In practice, this means that when someone is obviously intoxicated and they blow zeros on the portable breath test, the officer’s likely to conclude, It must be drugs. Then they ask the person to submit to a certified chemical test, and you and I both that means either a breath test machine or blood from your arm. If you refuse the certified chemical test, there are significant consequences for your driver’s license.
So why do we need this extra step? Why do we need this device to try and figure out if the person’s intoxicated on cocaine or methamphetamines? There’s no real point. It’s not admissible in court and you have to get a blood sample anyway. I don’t understand why anyone in Indiana would spend $4,000 on this machine. It seems like a solution in search of a problem.
The portable breath test right now—you blow into it, the results are back within 10-15 seconds. With this new machine, they’re talking about six minutes before we know what drugs a person’s on. But again, like Matt said, these results are completely inadmissible in court.
In fact, Matt—if somebody asks this law firm at a party or just in casual conversation if we’d ever take the portable breath test, what’s the appropriate response for anybody who’s knowledgeable in DUI law?
Absolutely not. I would not take a portable breath test in any scenario.
An additional thing to think about with this new machine is, if they’re using it, they’re searching for something. In practice, if the cops bring this machine out, they’re trying to find something, which has other ramifications—are they just keeping you at the scene to try and find something?
But ultimately, when it comes to the portable breath tests, no, don’t take them.
When it comes to the certified chemical test—the breath test at the station or the blood draw—absolutely do not refuse that test. I repeat, do not refuse. It’s going to have some giant consequences with regard to your driver’s license.
We’re talking about Indiana here. We’re not lawyers in other states, but in Indiana, refusing the certified test—the blood draw at the hospital or the breath test at the station—there are terrible consequences for the driver’s license.
I have to give this new machine a complete thumbs down. It’s redundant, it’s expensive, and it’s not telling us anything that can be used in court. I don’t see why we spend money on that. Matt, thanks so much for giving up some time today. I appreciate it, buddy.
I have Attorney Benitez here. An interesting opinion came out from the Indiana Court of Appeals in the State of Indiana v. Emmanuel Torres.
Attorney Benitez, why is this case kind of interesting?
I think this case is interesting for many reasons. First, you have people at the trial court level that live in the community and see how a law can be applied arbitrarily. Then at the court of appeals level, you also have—even though it’s a concurring opinion—a judge frustrated that this law seems to be arbitrarily applied. And he actually calls on the General Assembly to make changes to this law.
Yeah, I found this super-interesting. This Emmanuel case, it’s actually a combined case of Ramon Sanchez and Emanuel Torres, and I think the implication at the trial court level was that police are using the you have to use the turn signal 200 feet before you turn as a reason to pull over anybody they want.
In this particular case, this officer pulled over two individuals with Hispanic last names, and I think the judge is getting frustrated. And super-interesting because the Court of Appeals—while they overturn the trial judge—the concurring opinion says, Hey, this is ridiculous. It’s not fair, and it’s basically giving officers a reason to pull over anybody at any time.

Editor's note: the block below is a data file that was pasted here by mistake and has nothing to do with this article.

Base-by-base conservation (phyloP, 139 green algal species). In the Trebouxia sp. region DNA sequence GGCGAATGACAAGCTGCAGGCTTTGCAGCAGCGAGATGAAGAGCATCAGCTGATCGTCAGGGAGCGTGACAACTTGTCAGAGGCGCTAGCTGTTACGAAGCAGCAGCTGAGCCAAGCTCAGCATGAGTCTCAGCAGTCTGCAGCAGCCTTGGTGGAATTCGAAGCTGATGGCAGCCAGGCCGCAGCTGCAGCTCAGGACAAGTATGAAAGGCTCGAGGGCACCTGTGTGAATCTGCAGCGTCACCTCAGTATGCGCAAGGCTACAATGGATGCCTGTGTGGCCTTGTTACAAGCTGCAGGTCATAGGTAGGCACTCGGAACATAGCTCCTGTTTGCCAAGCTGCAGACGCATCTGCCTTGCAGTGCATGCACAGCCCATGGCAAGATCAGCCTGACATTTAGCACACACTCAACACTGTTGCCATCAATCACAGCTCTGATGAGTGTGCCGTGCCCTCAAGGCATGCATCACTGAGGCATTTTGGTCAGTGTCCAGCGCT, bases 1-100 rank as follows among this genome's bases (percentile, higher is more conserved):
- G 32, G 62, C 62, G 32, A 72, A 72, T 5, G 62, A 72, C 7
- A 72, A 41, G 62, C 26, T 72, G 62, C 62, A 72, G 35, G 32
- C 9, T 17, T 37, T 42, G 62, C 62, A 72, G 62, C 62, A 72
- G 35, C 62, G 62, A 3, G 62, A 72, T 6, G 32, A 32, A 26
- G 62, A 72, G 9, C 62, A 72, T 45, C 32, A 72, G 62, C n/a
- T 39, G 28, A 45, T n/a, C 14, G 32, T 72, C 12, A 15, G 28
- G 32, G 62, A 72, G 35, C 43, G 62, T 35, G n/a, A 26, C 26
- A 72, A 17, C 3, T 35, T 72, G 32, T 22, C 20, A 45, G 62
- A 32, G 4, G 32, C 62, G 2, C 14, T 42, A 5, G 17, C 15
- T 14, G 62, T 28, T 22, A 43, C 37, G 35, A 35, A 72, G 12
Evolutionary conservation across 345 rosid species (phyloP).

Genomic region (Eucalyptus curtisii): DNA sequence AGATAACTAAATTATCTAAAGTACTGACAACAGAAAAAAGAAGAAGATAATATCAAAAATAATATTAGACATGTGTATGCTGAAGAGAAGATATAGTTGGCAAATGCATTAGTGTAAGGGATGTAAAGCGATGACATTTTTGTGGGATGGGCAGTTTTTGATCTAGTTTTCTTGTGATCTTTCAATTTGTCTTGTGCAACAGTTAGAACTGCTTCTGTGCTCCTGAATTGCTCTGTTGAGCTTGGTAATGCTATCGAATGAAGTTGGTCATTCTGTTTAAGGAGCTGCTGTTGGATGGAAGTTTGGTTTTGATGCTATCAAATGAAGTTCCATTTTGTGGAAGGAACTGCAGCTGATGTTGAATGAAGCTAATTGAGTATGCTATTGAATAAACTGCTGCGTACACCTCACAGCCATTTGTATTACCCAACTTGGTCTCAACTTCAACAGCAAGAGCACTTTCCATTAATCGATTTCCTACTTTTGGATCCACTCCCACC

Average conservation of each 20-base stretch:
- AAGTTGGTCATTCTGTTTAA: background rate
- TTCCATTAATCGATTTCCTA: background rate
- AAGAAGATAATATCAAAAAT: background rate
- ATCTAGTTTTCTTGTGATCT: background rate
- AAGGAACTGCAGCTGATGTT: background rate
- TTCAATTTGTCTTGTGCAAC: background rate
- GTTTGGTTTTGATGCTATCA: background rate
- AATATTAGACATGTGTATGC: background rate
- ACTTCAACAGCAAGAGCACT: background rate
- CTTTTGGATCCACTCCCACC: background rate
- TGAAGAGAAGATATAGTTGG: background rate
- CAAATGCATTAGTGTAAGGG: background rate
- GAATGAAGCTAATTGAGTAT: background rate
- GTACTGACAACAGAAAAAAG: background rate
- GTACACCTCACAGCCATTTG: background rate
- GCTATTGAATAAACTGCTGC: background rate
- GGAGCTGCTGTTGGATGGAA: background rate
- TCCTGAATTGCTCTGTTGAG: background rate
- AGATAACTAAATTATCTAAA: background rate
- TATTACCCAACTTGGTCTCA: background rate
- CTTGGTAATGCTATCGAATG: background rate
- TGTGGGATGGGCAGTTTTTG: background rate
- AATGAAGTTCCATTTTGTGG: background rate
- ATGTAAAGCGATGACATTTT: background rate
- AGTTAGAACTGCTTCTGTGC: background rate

You know, Attorney Benitez. Our office is right in downtown Indianapolis, but on a daily basis, we’re in Danville, we’re in Lebanon, we’re in Carmel, Noblesville, Greenwood, Greenfield—we’re all over the state. And in a lot of these towns, you can’t turn your blinker on for a full 200 feet. I mean, literally.
It’s no surprise that we’re constantly breaking tons of traffic rules, because it’s not feasible to comply with all of them. And I feel the frustration.
Attorney Benitez, why do you think this case is important to our clients?
The Court of Appeals said, All the officer needs is to have a reasonable belief that a traffic violation occurred. So even if the officer’s objectively wrong, it doesn’t matter, the stop is still valid. And that’s not something that came out today. This has been already in place, but it just got reaffirmed again.
Anybody watching this, I want to encourage you—there is a point in fighting. In this particular case, the trial judge basically said the stop was invalid because it was impossible to comply, and the prosecutor’s office actually appealed. The defendants did not file a brief. These were not our clients. Otherwise they would have.
Oh, no. We would definitely have written a brief.
And so there’s a less stringent standard, so I think this is something, I really do think this is like a first shot: Indiana is okay with pretextual stops, but you have to give us a chance and when it’s not even possible to comply—give a little wiggle room here.
So anybody reading this, don’t think it’s not worth fighting. And I want to encourage anybody listening or watching this, if a judge gets rid of the case in your favor, and then the other party appeals—please file a brief. Even if you can’t afford it. Reach out to somebody. There are organizations that will try to help write briefs if it’s for the common good, and this case clearly would have been for the common good.
Attorney Benitez, do you have any last-minute thoughts for us? Any last bit of advice?
No, I just want to quote what the Court of Appeals judge that concurred wrote. I love his quote: “All Hoosiers will appreciate and benefit from a traffic code that reduces the opportunity for arbitrary enforcement.” And so that’s a good way to end because this applies to our cases and he sees an issue with the way it’s being applied. And so he calls on the General Assembly to make some changes, and hopefully they do make some changes.
Absolutely. And that ends this week in review. Anybody watching, remember—always plead the 5th!